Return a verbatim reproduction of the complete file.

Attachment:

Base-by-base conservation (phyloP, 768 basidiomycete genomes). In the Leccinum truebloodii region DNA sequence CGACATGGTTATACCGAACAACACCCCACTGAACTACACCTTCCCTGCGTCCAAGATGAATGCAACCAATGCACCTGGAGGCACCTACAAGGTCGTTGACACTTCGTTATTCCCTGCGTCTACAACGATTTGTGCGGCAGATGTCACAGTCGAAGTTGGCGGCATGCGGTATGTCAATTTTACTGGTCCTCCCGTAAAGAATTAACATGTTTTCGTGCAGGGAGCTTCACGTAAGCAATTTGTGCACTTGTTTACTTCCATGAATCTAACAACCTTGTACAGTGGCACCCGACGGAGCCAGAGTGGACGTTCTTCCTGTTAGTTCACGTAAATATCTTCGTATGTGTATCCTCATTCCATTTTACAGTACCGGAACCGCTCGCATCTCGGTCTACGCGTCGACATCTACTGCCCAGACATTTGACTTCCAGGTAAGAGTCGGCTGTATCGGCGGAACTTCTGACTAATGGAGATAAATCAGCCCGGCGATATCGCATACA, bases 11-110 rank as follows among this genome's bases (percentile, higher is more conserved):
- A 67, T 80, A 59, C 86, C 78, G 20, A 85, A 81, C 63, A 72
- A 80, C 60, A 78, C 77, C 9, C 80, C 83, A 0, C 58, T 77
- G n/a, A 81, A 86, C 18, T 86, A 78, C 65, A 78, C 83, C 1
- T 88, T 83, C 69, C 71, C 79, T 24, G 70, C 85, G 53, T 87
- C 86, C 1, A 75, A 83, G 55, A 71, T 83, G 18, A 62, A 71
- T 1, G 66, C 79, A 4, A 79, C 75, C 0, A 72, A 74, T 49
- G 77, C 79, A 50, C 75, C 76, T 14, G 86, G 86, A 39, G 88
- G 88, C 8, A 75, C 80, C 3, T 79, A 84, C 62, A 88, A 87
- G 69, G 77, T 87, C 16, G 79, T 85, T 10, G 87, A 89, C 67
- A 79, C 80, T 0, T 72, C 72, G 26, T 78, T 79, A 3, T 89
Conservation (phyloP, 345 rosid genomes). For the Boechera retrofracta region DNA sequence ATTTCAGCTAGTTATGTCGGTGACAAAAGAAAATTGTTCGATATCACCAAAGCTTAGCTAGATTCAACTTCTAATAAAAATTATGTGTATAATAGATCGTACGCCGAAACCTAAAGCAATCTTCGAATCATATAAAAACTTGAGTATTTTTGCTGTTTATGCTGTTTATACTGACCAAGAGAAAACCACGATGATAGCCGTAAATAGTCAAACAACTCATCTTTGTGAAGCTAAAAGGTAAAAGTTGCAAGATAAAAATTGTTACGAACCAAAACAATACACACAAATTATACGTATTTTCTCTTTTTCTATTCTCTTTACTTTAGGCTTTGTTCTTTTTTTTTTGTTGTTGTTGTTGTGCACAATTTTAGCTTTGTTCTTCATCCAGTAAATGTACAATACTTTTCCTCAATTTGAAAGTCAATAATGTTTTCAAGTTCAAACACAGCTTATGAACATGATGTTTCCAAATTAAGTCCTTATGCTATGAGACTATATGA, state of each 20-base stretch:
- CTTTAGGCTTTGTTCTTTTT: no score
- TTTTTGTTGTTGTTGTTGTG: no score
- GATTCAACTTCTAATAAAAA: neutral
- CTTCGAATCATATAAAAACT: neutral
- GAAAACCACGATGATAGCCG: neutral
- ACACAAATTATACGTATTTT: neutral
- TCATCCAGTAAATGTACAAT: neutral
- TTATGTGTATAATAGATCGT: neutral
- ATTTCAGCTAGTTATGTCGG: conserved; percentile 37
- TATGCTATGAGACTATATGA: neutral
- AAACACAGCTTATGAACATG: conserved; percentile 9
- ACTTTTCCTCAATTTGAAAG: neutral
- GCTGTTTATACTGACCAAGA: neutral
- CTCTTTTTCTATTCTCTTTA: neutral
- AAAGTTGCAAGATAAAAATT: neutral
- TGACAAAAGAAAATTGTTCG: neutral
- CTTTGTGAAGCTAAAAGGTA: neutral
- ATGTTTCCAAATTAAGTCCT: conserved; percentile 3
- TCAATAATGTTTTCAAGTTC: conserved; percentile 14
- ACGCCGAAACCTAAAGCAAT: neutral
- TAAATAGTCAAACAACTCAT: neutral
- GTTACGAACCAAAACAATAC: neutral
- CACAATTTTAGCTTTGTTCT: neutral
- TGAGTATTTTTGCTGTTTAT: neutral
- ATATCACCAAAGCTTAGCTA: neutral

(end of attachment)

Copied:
Base-by-base conservation (phyloP, 768 basidiomycete genomes). In the Leccinum truebloodii region DNA sequence CGACATGGTTATACCGAACAACACCCCACTGAACTACACCTTCCCTGCGTCCAAGATGAATGCAACCAATGCACCTGGAGGCACCTACAAGGTCGTTGACACTTCGTTATTCCCTGCGTCTACAACGATTTGTGCGGCAGATGTCACAGTCGAAGTTGGCGGCATGCGGTATGTCAATTTTACTGGTCCTCCCGTAAAGAATTAACATGTTTTCGTGCAGGGAGCTTCACGTAAGCAATTTGTGCACTTGTTTACTTCCATGAATCTAACAACCTTGTACAGTGGCACCCGACGGAGCCAGAGTGGACGTTCTTCCTGTTAGTTCACGTAAATATCTTCGTATGTGTATCCTCATTCCATTTTACAGTACCGGAACCGCTCGCATCTCGGTCTACGCGTCGACATCTACTGCCCAGACATTTGACTTCCAGGTAAGAGTCGGCTGTATCGGCGGAACTTCTGACTAATGGAGATAAATCAGCCCGGCGATATCGCATACA, bases 11-110 rank as follows among this genome's bases (percentile, higher is more conserved):
- A 67, T 80, A 59, C 86, C 78, G 20, A 85, A 81, C 63, A 72
- A 80, C 60, A 78, C 77, C 9, C 80, C 83, A 0, C 58, T 77
- G n/a, A 81, A 86, C 18, T 86, A 78, C 65, A 78, C 83, C 1
- T 88, T 83, C 69, C 71, C 79, T 24, G 70, C 85, G 53, T 87
- C 86, C 1, A 75, A 83, G 55, A 71, T 83, G 18, A 62, A 71
- T 1, G 66, C 79, A 4, A 79, C 75, C 0, A 72, A 74, T 49
- G 77, C 79, A 50, C 75, C 76, T 14, G 86, G 86, A 39, G 88
- G 88, C 8, A 75, C 80, C 3, T 79, A 84, C 62, A 88, A 87
- G 69, G 77, T 87, C 16, G 79, T 85, T 10, G 87, A 89, C 67
- A 79, C 80, T 0, T 72, C 72, G 26, T 78, T 79, A 3, T 89
Conservation (phyloP, 345 rosid genomes). For the Boechera retrofracta region DNA sequence ATTTCAGCTAGTTATGTCGGTGACAAAAGAAAATTGTTCGATATCACCAAAGCTTAGCTAGATTCAACTTCTAATAAAAATTATGTGTATAATAGATCGTACGCCGAAACCTAAAGCAATCTTCGAATCATATAAAAACTTGAGTATTTTTGCTGTTTATGCTGTTTATACTGACCAAGAGAAAACCACGATGATAGCCGTAAATAGTCAAACAACTCATCTTTGTGAAGCTAAAAGGTAAAAGTTGCAAGATAAAAATTGTTACGAACCAAAACAATACACACAAATTATACGTATTTTCTCTTTTTCTATTCTCTTTACTTTAGGCTTTGTTCTTTTTTTTTTGTTGTTGTTGTTGTGCACAATTTTAGCTTTGTTCTTCATCCAGTAAATGTACAATACTTTTCCTCAATTTGAAAGTCAATAATGTTTTCAAGTTCAAACACAGCTTATGAACATGATGTTTCCAAATTAAGTCCTTATGCTATGAGACTATATGA, state of each 20-base stretch:
- CTTTAGGCTTTGTTCTTTTT: no score
- TTTTTGTTGTTGTTGTTGTG: no score
- GATTCAACTTCTAATAAAAA: neutral
- CTTCGAATCATATAAAAACT: neutral
- GAAAACCACGATGATAGCCG: neutral
- ACACAAATTATACGTATTTT: neutral
- TCATCCAGTAAATGTACAAT: neutral
- TTATGTGTATAATAGATCGT: neutral
- ATTTCAGCTAGTTATGTCGG: conserved; percentile 37
- TATGCTATGAGACTATATGA: neutral
- AAACACAGCTTATGAACATG: conserved; percentile 9
- ACTTTTCCTCAATTTGAAAG: neutral
- GCTGTTTATACTGACCAAGA: neutral
- CTCTTTTTCTATTCTCTTTA: neutral
- AAAGTTGCAAGATAAAAATT: neutral
- TGACAAAAGAAAATTGTTCG: neutral
- CTTTGTGAAGCTAAAAGGTA: neutral
- ATGTTTCCAAATTAAGTCCT: conserved; percentile 3
- TCAATAATGTTTTCAAGTTC: conserved; percentile 14
- ACGCCGAAACCTAAAGCAAT: neutral
- TAAATAGTCAAACAACTCAT: neutral
- GTTACGAACCAAAACAATAC: neutral
- CACAATTTTAGCTTTGTTCT: neutral
- TGAGTATTTTTGCTGTTTAT: neutral
- ATATCACCAAAGCTTAGCTA: neutral